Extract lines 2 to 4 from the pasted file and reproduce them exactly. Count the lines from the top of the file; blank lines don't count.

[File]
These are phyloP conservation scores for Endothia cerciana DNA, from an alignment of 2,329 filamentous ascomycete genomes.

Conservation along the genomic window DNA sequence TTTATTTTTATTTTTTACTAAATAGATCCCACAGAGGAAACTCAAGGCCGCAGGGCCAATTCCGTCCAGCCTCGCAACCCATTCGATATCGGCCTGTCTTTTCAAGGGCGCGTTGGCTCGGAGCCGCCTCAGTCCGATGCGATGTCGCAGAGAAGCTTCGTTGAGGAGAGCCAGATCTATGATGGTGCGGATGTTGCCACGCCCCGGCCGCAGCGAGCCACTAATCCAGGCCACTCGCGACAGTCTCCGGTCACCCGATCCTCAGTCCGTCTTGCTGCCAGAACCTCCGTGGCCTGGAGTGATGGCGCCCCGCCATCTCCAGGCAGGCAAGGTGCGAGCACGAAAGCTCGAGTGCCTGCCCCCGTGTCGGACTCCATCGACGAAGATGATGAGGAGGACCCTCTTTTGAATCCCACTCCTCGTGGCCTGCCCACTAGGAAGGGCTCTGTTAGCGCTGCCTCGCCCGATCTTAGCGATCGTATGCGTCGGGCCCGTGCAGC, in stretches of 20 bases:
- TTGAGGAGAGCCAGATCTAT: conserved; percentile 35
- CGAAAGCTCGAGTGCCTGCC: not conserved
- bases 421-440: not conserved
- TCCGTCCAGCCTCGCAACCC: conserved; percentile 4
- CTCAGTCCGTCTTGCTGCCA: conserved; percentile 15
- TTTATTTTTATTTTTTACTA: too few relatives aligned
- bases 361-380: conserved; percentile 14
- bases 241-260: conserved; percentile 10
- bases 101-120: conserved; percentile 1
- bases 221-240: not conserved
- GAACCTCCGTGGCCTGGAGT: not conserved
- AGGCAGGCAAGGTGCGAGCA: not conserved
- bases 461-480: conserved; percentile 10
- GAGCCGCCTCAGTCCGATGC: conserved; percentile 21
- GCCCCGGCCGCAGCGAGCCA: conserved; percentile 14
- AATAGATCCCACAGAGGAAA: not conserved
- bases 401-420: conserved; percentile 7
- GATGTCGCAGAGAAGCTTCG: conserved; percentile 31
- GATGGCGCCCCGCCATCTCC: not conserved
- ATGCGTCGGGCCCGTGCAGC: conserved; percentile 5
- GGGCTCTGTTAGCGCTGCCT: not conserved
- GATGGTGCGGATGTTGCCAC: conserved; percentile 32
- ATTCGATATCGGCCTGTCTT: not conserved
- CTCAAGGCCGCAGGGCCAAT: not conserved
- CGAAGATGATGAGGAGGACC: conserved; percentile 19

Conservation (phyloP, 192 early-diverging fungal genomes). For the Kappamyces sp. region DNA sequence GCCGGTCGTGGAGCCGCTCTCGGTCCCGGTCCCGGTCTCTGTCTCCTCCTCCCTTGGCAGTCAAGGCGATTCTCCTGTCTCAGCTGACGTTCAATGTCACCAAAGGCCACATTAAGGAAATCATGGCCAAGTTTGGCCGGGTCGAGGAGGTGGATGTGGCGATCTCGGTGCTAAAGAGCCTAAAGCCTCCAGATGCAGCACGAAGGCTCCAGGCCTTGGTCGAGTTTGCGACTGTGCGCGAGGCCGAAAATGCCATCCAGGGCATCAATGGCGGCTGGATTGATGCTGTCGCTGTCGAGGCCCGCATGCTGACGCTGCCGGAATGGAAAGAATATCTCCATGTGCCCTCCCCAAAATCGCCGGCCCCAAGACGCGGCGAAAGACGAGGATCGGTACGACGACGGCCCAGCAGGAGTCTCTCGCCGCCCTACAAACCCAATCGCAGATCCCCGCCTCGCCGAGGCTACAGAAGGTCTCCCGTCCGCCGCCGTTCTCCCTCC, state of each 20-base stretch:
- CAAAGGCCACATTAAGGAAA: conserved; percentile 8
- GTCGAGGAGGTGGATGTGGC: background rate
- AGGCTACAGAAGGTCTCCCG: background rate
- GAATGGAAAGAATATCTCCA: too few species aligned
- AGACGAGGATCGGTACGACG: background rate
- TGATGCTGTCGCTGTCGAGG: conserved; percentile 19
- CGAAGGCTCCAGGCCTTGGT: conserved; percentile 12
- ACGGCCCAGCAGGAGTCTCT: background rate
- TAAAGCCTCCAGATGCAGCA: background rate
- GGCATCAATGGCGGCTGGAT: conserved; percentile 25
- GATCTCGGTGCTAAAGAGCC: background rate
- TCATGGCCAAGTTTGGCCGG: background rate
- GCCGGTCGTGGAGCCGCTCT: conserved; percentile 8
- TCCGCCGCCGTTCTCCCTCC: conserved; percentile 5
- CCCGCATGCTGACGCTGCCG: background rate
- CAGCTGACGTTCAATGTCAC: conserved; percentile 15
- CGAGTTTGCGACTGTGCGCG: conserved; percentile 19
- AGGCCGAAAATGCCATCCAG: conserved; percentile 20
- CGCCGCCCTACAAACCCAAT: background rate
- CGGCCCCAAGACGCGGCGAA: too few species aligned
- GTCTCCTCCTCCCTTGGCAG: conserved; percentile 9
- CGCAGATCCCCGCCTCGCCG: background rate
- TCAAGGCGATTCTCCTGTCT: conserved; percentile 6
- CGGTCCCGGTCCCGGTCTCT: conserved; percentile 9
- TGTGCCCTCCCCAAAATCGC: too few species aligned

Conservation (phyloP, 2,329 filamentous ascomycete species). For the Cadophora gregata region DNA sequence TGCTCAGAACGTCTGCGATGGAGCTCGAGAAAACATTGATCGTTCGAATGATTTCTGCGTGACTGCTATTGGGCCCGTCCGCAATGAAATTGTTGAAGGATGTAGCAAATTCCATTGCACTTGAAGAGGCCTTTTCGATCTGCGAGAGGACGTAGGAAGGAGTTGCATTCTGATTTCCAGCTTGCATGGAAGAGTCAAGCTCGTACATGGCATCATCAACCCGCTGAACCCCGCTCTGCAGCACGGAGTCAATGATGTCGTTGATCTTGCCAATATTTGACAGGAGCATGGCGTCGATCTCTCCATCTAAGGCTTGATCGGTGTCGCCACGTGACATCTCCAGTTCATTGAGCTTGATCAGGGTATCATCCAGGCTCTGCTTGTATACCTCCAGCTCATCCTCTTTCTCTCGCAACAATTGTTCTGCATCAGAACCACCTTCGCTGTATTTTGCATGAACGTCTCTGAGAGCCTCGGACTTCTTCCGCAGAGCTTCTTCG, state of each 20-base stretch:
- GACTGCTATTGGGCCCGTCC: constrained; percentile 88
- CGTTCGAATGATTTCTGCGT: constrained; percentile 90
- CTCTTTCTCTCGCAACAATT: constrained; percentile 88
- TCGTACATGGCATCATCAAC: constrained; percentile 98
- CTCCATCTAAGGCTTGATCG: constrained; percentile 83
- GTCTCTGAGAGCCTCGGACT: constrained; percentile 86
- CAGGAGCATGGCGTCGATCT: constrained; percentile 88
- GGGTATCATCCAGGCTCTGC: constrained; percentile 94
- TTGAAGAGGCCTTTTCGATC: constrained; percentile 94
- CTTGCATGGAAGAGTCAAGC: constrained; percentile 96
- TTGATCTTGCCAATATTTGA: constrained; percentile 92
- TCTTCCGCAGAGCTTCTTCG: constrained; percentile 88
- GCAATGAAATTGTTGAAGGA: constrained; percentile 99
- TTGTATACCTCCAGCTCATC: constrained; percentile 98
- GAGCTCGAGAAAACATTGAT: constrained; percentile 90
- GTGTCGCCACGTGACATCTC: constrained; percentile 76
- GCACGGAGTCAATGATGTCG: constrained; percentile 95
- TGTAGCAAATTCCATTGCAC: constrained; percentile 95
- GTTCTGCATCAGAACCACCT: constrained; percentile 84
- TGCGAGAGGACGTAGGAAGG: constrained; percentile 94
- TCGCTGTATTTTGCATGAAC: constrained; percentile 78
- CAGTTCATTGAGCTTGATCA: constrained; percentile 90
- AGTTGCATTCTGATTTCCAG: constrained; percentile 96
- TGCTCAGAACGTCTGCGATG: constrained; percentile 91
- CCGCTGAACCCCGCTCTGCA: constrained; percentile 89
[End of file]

Conservation along the genomic window DNA sequence TTTATTTTTATTTTTTACTAAATAGATCCCACAGAGGAAACTCAAGGCCGCAGGGCCAATTCCGTCCAGCCTCGCAACCCATTCGATATCGGCCTGTCTTTTCAAGGGCGCGTTGGCTCGGAGCCGCCTCAGTCCGATGCGATGTCGCAGAGAAGCTTCGTTGAGGAGAGCCAGATCTATGATGGTGCGGATGTTGCCACGCCCCGGCCGCAGCGAGCCACTAATCCAGGCCACTCGCGACAGTCTCCGGTCACCCGATCCTCAGTCCGTCTTGCTGCCAGAACCTCCGTGGCCTGGAGTGATGGCGCCCCGCCATCTCCAGGCAGGCAAGGTGCGAGCACGAAAGCTCGAGTGCCTGCCCCCGTGTCGGACTCCATCGACGAAGATGATGAGGAGGACCCTCTTTTGAATCCCACTCCTCGTGGCCTGCCCACTAGGAAGGGCTCTGTTAGCGCTGCCTCGCCCGATCTTAGCGATCGTATGCGTCGGGCCCGTGCAGC, in stretches of 20 bases:
- TTGAGGAGAGCCAGATCTAT: conserved; percentile 35
- CGAAAGCTCGAGTGCCTGCC: not conserved